News | Fung Ming Chip is featured at Hong Kong Museum of Art

Hong Kong Museum of Art
 Hong Kong Museum of Art “City Rhythm”

The works of our artist Fung Ming Chip (b.1951) “Border script-sound seeing” (1998)  and “Heart Sutra” (2010) are presented in the exhibition of Hong Kong Museum of Art “City Rhythm”. This exhibition features over 70 artworks by Hong Kong artists from the collection of the Hong Kong Museum of Art, including Deng Erya (1884 – 1954) “Poem in seal script”, Au Kin-kung (1886 – 1972) “Couplet in regular script”, Ou Dawei (1947 – ) “Poem of orchid in clerical script”, Luo Shuzhong (1898 – 1969) “Couplet in clerical script”, Jao Tsung-i (1917 – 2018) “Gold calligraphy in oracle bone script”, Chao Shao-an (Zhao Shao’ang) (1905 – 1998) “ Poem in running script”, and Chui Pui-chee (1980 – ) “Lyrics of Tourbillon by Wyman Wong in cursive script”. By exploring the interplay between calligraphy, prose and poetry, dance, painting, and music, the exhibition offers visitors a unique opportunity to discover the essence of calligraphic works through the lens of their own experience and interests, while re-examining the significance of preserving our cultural tradition amid the constant advances of technology.

Hong Kong Museum of Art “City Rhythm” © Courtesy of Artist

Installation view © Courtesy of Artist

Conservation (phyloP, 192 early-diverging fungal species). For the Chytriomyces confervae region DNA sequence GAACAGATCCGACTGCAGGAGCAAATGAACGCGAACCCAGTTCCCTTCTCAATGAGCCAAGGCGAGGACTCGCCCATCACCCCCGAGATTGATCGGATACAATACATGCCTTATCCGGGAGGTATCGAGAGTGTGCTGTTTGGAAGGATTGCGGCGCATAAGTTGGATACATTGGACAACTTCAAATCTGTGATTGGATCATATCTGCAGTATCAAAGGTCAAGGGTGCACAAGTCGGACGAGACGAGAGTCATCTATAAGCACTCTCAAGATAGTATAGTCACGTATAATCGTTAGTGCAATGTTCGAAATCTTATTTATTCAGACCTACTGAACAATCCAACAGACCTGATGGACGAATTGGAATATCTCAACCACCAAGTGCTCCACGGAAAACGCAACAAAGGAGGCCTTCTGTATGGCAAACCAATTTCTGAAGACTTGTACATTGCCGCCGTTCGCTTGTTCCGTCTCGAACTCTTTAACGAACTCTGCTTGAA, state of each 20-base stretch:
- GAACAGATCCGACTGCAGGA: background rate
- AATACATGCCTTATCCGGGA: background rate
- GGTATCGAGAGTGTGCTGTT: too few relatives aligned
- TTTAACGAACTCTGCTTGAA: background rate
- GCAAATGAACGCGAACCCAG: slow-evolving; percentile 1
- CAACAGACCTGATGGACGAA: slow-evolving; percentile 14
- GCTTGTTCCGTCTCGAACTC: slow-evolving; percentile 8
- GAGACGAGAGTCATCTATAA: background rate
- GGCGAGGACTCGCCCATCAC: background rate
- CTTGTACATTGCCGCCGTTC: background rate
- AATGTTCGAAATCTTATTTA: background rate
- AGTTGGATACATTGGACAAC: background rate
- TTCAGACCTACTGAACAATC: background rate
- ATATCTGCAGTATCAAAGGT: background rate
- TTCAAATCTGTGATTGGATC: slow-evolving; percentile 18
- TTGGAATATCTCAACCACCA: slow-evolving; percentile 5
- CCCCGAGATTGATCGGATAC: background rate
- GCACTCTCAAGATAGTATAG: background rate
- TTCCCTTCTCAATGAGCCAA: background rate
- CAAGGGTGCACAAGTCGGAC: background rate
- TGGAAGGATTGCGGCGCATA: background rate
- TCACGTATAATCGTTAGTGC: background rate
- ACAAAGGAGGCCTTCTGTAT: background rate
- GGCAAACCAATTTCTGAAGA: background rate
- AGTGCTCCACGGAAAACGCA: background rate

The art of Chinese calligraphy, as the only script-based art form that has thrived for over a millennium throughout the course of human civilization, not only reflects its evolution from a practical medium of communication to an embodiment of abstract aesthetic, but also represents an individual’s spirit and sentiments. In Chinese, the word “calligraphy” comprises two characters “shu fa”, with shu meaning written words and fa implying the methods and principles of writing calligraphy. For generations, accomplished calligraphers were able to master the rules and principles of writing in pursuit of distinctive aesthetics, shaping calligraphy into a unique and irreplaceable genre of art. The rhythmic charm of calligraphy is conveyed through a variety of elements: character structure, spatial arrangement, brushstroke pace and ink tonal gradation. Whether densely formed or sparsely composed, in a legato style or staccato manner, every character and stroke that rhymes with the artist's emotion and spirit serves the essence of calligraphy and endless inspiration for contemporary art in a myriad of forms.